The Superior Court asserted that “every child has the constitutional right to learn from effective teachers and have an equal opportunity to succeed in school.” But in 2013, the California Teachers Association and the California Federation of Teachers added their voices to the State’s and appealed that decision. Ultimately, on April 14, 2016, a three-judge panel of the California Court of Appeal ruled against the nine students, and on August 22, 2016, the California Supreme Court declined to review the case–a win for
So are poor and minority kids really in classrooms with the worst teachers? A team of researchers at Mathematica Policy Research decided to find out by studying students’ standardized test scores over five years in 26 school districts across the country and found… Read the rest of this entry »
The education publishing company Scholastic surveyed 3,694 teachers (including 76 school librarians) and 1,027 principals this past summer and found that a majority feel their students, both low- and high-poverty, face barriers to learning outside of the classroom. To help make a difference, the surveyed teachers:
- On average, spent $530 of their own money on classroom items.
- On average, spent $672 in high-poverty schools
- 70% indicated they’d bought food and snacks for their students.
- 65% purchased cleaning supplies.
- 26% bought clothing for their students.
- 56% purchased classroom books.
Plus, on average, the surveyed principals spent $683 for classroom or student supplies over the past year, with those in high-poverty schools averaging $1,014. 79% indicated they’d bought food and snacks for students.
Another interesting finding: While most teachers have classroom libraries, 31% have fewer than 50 books. Those in elementary schools have, on average, 362 books; middle school teachers average 189 books, and those at the high school level have just 93.
And so it goes…
According to a report by the Institute of Education Services, an arm of the U.S. Department of Education, there’s little evidence that the Obama administration’s initial $4.35 billion Race to the Top (others followed) had much, if any, impact on student achievement or state policy. If you remember, this signature grant program of his and then Education Secretary Arne Duncan’s–in essence a government bribe–rewarded states for adopting such priorities of theirs as rigorous standards (think Common Core), updated data systems, turnaround policies for “failing” schools, and value added measures to evaluate teachers based on student test scores.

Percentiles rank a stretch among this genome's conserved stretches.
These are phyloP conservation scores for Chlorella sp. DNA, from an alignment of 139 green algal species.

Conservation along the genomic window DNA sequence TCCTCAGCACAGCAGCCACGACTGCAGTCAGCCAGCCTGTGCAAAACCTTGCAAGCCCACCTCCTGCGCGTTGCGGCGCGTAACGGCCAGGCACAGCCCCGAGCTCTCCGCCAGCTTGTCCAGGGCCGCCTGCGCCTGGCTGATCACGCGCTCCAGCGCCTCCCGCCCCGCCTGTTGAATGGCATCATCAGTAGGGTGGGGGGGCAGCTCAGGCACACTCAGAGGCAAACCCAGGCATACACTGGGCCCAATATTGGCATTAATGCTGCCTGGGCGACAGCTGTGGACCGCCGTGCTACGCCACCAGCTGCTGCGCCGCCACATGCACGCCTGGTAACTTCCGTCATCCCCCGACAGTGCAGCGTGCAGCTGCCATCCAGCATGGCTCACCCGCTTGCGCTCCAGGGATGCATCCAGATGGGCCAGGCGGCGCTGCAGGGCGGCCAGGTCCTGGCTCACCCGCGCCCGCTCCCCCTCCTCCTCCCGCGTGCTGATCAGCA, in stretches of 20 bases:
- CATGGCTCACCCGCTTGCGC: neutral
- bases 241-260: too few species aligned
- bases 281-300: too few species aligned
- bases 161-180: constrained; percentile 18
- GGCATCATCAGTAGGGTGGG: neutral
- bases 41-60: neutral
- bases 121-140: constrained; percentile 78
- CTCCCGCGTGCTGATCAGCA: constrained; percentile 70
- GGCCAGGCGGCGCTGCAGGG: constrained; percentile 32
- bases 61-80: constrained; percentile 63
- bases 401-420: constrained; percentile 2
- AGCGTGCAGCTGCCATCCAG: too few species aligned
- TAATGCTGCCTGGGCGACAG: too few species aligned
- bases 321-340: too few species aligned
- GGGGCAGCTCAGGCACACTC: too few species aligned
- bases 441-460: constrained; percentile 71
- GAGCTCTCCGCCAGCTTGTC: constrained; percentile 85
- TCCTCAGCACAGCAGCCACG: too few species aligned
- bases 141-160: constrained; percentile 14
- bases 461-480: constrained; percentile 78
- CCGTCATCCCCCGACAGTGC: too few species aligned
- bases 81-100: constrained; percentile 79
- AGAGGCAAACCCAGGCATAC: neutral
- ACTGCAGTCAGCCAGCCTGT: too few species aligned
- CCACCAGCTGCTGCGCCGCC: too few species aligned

Not surprisingly, just about every state applied and at great expense, but just 11 and D.C. went on to win and receive good-sized shares of those billions; 7 almost-winners got smaller awards…
Your tax dollars at work…
In a USA Today commentary, George Will wrote, “… Campuses create ‘safe spaces’ where students can shelter from discombobulating thoughts and receive spiritual balm for the trauma of microaggressions. Yet the presidential election came without trigger warnings?” He continues to note that on November 7, whether elated or despondent, most “normal” folks got back to the business of their lives, but not so many college students, too traumatized to get on with their studies on campuses that are no longer bastions of free thought and dialogue among those with opposing views. No, not at all.
As Will notes:
- A Yale professor made the day’s exam optional for students distraught by the election’s result.
- A University of Colorado student wrote “free speech matters” on 680 posters that warned about politically incorrect speech.
- Catholic DePaul University decried an “Unborn Lives Matter” poster as bigotry.
- Bowdoin College offered counseling services to students “traumatized by the cultural appropriation committed by a sombrero-and-tequila party.”
- Some Oberlin College students suffered breakdowns because schoolwork interfered with their political activism.
- Cal State University, Los Angeles, provided “healing spaces” to help students handle a speech made 3 months earlier.
And on and on it goes , with esteemed professors Read the rest of this entry »
So is universal pre-school the great equalizer politicians claim, the silver bullet that ensures academic success for at-risk children? That certainly has been the hope and the justification for schooling our youngest learners and spending a whole lot of money in the process.
Indeed, as reported by Lilliam Mongeau for Education Week, “The 42 states with public preschool programs and the District of Columbia spent $6.2 billion to serve 1.4 million 3- and 4-year-olds in the 2014-15 school year.” And that bears repeating: In just one school year, taxpayers shelled out some $6.2 billion on pre-K education alone.
So, how much bang are we getting for our bucks? Certainly not nearly as much as Obama and his Secretary of Education John B. King, Jr. would have us believe.
As pointed out in an article by Esther J. Cepeda, a 2013 study of 3,000 Tennessee children randomly assigned to either attend pre-K or not, found that, short-term, those attending were more prepared for kindergarten, had better work skills, and enjoyed more positive attitudes toward school than the non-attenders. However, 2015 data showed that…
- By year’s end, their first grade teachers rated them as possessing “weaker work skills, less prepared for and more negative about school.”
- Moreover, at the end of both 2nd and 3rd grade, they did not perform as well on academic tests as those who never attended pre-K.
Concludes Cepeda, “Maybe for the youngsters in question, two extra years of high-stakes education and testing cast school as a drag to be endured rather than experienced happily.”
A better bet, she suggests: effective anti-poverty programs and parenting classes for their moms and dads. Oh, yes, a whole lot less screen time, too. Maybe throw in more book reading and family time, as well.